This was a significant film for Chaplin, and is regarded generally as one of his best films. It is significant because it is his first sound movie – although he did not use synchronised ‘lip-synch’ sound, but experimented with all kinds of ‘machine-mediated’ synchronised tracks. It was the last film to feature his Tramp character (Chaplin was convinced that the Tramp should never be heard talking); and it was the most politically cogent of his films – the implied critique of an over-industrialised culture careless of the needs and even the lives of the workers necessary to feed the insatiable production lines – production lines that in one sequence keep going faster and faster with Chaplin forever hurrying to catch up. This particular scene had featured in Rene Clair’s A Nous la Liberte, and the French company sued Chaplin twice for breach of copyright, later settling out of court. (Clair was a fan of Chaplin’s anyway, and flattered by his ‘homage’).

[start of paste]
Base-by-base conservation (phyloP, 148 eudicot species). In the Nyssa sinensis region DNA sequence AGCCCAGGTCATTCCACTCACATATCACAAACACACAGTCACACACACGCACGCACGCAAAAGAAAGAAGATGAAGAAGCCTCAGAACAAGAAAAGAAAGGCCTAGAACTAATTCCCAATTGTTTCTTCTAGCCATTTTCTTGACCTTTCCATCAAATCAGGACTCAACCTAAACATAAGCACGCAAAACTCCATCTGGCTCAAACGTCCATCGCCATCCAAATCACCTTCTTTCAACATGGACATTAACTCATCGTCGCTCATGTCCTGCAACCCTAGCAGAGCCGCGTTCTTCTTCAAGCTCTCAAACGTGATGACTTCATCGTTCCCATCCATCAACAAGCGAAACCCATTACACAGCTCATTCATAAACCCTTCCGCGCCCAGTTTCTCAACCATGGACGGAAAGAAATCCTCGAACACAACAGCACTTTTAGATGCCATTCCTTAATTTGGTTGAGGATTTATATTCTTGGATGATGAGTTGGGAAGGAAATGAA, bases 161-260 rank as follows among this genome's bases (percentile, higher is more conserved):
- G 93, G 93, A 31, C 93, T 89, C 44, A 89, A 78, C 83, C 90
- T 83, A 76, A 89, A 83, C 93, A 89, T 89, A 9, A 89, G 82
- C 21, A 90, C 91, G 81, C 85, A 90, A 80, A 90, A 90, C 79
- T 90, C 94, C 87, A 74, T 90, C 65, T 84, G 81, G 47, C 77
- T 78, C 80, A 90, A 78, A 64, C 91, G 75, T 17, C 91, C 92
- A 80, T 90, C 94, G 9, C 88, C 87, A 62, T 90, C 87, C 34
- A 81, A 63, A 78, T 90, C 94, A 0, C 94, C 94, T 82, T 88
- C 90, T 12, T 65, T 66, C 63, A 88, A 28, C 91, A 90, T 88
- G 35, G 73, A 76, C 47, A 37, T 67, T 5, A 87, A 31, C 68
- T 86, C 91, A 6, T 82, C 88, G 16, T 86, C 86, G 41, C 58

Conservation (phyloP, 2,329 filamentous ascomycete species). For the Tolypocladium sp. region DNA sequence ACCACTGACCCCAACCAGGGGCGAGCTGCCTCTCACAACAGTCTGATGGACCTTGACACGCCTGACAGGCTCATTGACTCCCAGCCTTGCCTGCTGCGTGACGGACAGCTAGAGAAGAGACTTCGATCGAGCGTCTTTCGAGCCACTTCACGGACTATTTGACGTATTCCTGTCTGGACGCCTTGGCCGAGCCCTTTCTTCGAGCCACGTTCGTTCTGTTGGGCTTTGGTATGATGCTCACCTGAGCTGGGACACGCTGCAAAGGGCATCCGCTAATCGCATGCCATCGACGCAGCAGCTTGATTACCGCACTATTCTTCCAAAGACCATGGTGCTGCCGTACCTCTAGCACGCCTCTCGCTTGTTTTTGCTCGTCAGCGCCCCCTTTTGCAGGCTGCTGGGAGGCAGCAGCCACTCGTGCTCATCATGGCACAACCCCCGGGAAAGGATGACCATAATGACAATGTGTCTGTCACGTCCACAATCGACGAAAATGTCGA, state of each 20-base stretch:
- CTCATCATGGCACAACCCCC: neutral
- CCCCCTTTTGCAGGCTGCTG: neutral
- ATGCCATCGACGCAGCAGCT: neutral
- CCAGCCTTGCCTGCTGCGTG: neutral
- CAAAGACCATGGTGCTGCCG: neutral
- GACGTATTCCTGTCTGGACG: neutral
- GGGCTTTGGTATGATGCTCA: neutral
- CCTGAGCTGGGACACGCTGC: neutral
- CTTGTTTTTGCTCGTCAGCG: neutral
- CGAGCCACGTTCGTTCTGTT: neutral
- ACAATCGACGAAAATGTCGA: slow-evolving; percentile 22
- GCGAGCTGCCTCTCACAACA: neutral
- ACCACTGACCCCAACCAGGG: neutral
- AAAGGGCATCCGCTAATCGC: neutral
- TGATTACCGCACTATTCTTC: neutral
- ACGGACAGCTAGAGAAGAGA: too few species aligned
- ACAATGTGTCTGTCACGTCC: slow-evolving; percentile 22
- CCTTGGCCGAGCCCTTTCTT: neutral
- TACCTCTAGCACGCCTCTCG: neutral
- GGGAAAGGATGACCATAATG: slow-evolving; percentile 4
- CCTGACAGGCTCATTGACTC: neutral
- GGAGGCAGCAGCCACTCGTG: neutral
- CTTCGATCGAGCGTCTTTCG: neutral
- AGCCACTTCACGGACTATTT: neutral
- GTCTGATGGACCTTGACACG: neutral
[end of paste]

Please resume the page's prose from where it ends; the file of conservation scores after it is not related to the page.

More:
Lottie Reiniger developed her cut-out silhouette animation technique in 1919, and in partnership with her cinematographer and producer husband Carl Koch, from 1923 made one of the first feature-length animations: The Adventures of Prince Achmed, which still stands as a landmark in animation history. While clearly a development of 18th century silhouette portraiture and the 19th century cardboard children’s toy theatre shows, it is the astonishing handicraft of her animation technique, and her visual storytelling, that make her work very special.